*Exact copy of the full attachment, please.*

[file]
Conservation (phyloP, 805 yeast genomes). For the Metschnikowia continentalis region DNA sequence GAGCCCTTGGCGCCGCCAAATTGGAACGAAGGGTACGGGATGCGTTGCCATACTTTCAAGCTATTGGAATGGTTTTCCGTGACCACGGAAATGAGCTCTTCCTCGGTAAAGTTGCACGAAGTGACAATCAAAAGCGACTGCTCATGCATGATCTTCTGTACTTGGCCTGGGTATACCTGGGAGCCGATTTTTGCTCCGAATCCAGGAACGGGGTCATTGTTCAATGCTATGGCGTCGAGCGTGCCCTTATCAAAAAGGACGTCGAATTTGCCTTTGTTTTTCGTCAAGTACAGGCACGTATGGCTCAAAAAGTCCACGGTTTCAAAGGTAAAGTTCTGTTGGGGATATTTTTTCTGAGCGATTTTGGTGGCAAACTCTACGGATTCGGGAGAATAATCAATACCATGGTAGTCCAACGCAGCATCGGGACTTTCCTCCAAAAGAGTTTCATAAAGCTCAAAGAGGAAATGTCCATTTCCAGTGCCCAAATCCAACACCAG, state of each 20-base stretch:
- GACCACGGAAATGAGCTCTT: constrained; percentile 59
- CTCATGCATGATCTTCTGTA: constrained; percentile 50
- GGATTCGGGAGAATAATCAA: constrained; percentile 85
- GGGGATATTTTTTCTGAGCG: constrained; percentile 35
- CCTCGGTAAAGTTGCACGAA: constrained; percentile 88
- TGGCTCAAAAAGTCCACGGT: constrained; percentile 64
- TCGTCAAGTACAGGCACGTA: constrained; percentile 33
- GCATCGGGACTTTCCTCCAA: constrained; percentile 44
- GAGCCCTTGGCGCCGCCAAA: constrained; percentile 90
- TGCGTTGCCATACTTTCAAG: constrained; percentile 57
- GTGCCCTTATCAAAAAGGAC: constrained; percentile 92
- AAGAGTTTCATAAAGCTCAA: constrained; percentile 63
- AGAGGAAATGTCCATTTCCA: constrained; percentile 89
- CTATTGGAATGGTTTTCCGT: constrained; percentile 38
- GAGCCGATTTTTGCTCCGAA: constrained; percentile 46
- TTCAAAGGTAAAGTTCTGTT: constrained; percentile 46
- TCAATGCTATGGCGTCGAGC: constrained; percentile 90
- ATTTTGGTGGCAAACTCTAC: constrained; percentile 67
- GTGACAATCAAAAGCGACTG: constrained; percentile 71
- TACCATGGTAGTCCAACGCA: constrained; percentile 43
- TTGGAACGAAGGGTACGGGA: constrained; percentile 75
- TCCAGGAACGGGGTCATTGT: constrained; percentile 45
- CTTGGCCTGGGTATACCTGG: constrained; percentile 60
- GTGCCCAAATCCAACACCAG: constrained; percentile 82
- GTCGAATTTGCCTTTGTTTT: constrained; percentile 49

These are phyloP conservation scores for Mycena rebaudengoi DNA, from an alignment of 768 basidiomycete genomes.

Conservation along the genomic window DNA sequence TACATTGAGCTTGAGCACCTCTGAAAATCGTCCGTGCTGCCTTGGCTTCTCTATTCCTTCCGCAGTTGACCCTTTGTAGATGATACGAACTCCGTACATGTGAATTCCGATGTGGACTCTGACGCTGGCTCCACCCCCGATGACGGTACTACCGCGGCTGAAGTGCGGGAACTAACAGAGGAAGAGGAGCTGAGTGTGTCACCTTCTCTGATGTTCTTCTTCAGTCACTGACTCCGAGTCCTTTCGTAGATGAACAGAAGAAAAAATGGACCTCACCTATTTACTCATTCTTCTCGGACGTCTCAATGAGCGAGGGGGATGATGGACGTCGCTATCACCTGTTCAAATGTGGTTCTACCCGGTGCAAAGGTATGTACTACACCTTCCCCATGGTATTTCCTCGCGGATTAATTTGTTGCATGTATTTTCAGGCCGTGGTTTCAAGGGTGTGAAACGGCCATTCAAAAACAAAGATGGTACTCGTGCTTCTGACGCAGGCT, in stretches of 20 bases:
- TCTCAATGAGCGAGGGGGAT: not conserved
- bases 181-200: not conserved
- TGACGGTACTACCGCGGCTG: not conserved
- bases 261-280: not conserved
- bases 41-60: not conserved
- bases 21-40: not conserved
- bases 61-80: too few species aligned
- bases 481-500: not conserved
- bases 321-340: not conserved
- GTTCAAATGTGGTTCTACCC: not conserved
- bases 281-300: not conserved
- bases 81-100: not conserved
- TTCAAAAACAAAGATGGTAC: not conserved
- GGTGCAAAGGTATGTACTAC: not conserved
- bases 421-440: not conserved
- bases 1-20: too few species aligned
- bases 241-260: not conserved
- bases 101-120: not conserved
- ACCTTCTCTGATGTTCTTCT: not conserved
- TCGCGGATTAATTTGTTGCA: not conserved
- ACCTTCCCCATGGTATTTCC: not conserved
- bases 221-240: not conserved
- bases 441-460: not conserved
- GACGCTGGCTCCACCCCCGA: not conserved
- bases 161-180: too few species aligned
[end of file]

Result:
Conservation (phyloP, 805 yeast genomes). For the Metschnikowia continentalis region DNA sequence GAGCCCTTGGCGCCGCCAAATTGGAACGAAGGGTACGGGATGCGTTGCCATACTTTCAAGCTATTGGAATGGTTTTCCGTGACCACGGAAATGAGCTCTTCCTCGGTAAAGTTGCACGAAGTGACAATCAAAAGCGACTGCTCATGCATGATCTTCTGTACTTGGCCTGGGTATACCTGGGAGCCGATTTTTGCTCCGAATCCAGGAACGGGGTCATTGTTCAATGCTATGGCGTCGAGCGTGCCCTTATCAAAAAGGACGTCGAATTTGCCTTTGTTTTTCGTCAAGTACAGGCACGTATGGCTCAAAAAGTCCACGGTTTCAAAGGTAAAGTTCTGTTGGGGATATTTTTTCTGAGCGATTTTGGTGGCAAACTCTACGGATTCGGGAGAATAATCAATACCATGGTAGTCCAACGCAGCATCGGGACTTTCCTCCAAAAGAGTTTCATAAAGCTCAAAGAGGAAATGTCCATTTCCAGTGCCCAAATCCAACACCAG, state of each 20-base stretch:
- GACCACGGAAATGAGCTCTT: constrained; percentile 59
- CTCATGCATGATCTTCTGTA: constrained; percentile 50
- GGATTCGGGAGAATAATCAA: constrained; percentile 85
- GGGGATATTTTTTCTGAGCG: constrained; percentile 35
- CCTCGGTAAAGTTGCACGAA: constrained; percentile 88
- TGGCTCAAAAAGTCCACGGT: constrained; percentile 64
- TCGTCAAGTACAGGCACGTA: constrained; percentile 33
- GCATCGGGACTTTCCTCCAA: constrained; percentile 44
- GAGCCCTTGGCGCCGCCAAA: constrained; percentile 90
- TGCGTTGCCATACTTTCAAG: constrained; percentile 57
- GTGCCCTTATCAAAAAGGAC: constrained; percentile 92
- AAGAGTTTCATAAAGCTCAA: constrained; percentile 63
- AGAGGAAATGTCCATTTCCA: constrained; percentile 89
- CTATTGGAATGGTTTTCCGT: constrained; percentile 38
- GAGCCGATTTTTGCTCCGAA: constrained; percentile 46
- TTCAAAGGTAAAGTTCTGTT: constrained; percentile 46
- TCAATGCTATGGCGTCGAGC: constrained; percentile 90
- ATTTTGGTGGCAAACTCTAC: constrained; percentile 67
- GTGACAATCAAAAGCGACTG: constrained; percentile 71
- TACCATGGTAGTCCAACGCA: constrained; percentile 43
- TTGGAACGAAGGGTACGGGA: constrained; percentile 75
- TCCAGGAACGGGGTCATTGT: constrained; percentile 45
- CTTGGCCTGGGTATACCTGG: constrained; percentile 60
- GTGCCCAAATCCAACACCAG: constrained; percentile 82
- GTCGAATTTGCCTTTGTTTT: constrained; percentile 49

These are phyloP conservation scores for Mycena rebaudengoi DNA, from an alignment of 768 basidiomycete genomes.

Conservation along the genomic window DNA sequence TACATTGAGCTTGAGCACCTCTGAAAATCGTCCGTGCTGCCTTGGCTTCTCTATTCCTTCCGCAGTTGACCCTTTGTAGATGATACGAACTCCGTACATGTGAATTCCGATGTGGACTCTGACGCTGGCTCCACCCCCGATGACGGTACTACCGCGGCTGAAGTGCGGGAACTAACAGAGGAAGAGGAGCTGAGTGTGTCACCTTCTCTGATGTTCTTCTTCAGTCACTGACTCCGAGTCCTTTCGTAGATGAACAGAAGAAAAAATGGACCTCACCTATTTACTCATTCTTCTCGGACGTCTCAATGAGCGAGGGGGATGATGGACGTCGCTATCACCTGTTCAAATGTGGTTCTACCCGGTGCAAAGGTATGTACTACACCTTCCCCATGGTATTTCCTCGCGGATTAATTTGTTGCATGTATTTTCAGGCCGTGGTTTCAAGGGTGTGAAACGGCCATTCAAAAACAAAGATGGTACTCGTGCTTCTGACGCAGGCT, in stretches of 20 bases:
- TCTCAATGAGCGAGGGGGAT: not conserved
- bases 181-200: not conserved
- TGACGGTACTACCGCGGCTG: not conserved
- bases 261-280: not conserved
- bases 41-60: not conserved
- bases 21-40: not conserved
- bases 61-80: too few species aligned
- bases 481-500: not conserved
- bases 321-340: not conserved
- GTTCAAATGTGGTTCTACCC: not conserved
- bases 281-300: not conserved
- bases 81-100: not conserved
- TTCAAAAACAAAGATGGTAC: not conserved
- GGTGCAAAGGTATGTACTAC: not conserved
- bases 421-440: not conserved
- bases 1-20: too few species aligned
- bases 241-260: not conserved
- bases 101-120: not conserved
- ACCTTCTCTGATGTTCTTCT: not conserved
- TCGCGGATTAATTTGTTGCA: not conserved
- ACCTTCCCCATGGTATTTCC: not conserved
- bases 221-240: not conserved
- bases 441-460: not conserved
- GACGCTGGCTCCACCCCCGA: not conserved
- bases 161-180: too few species aligned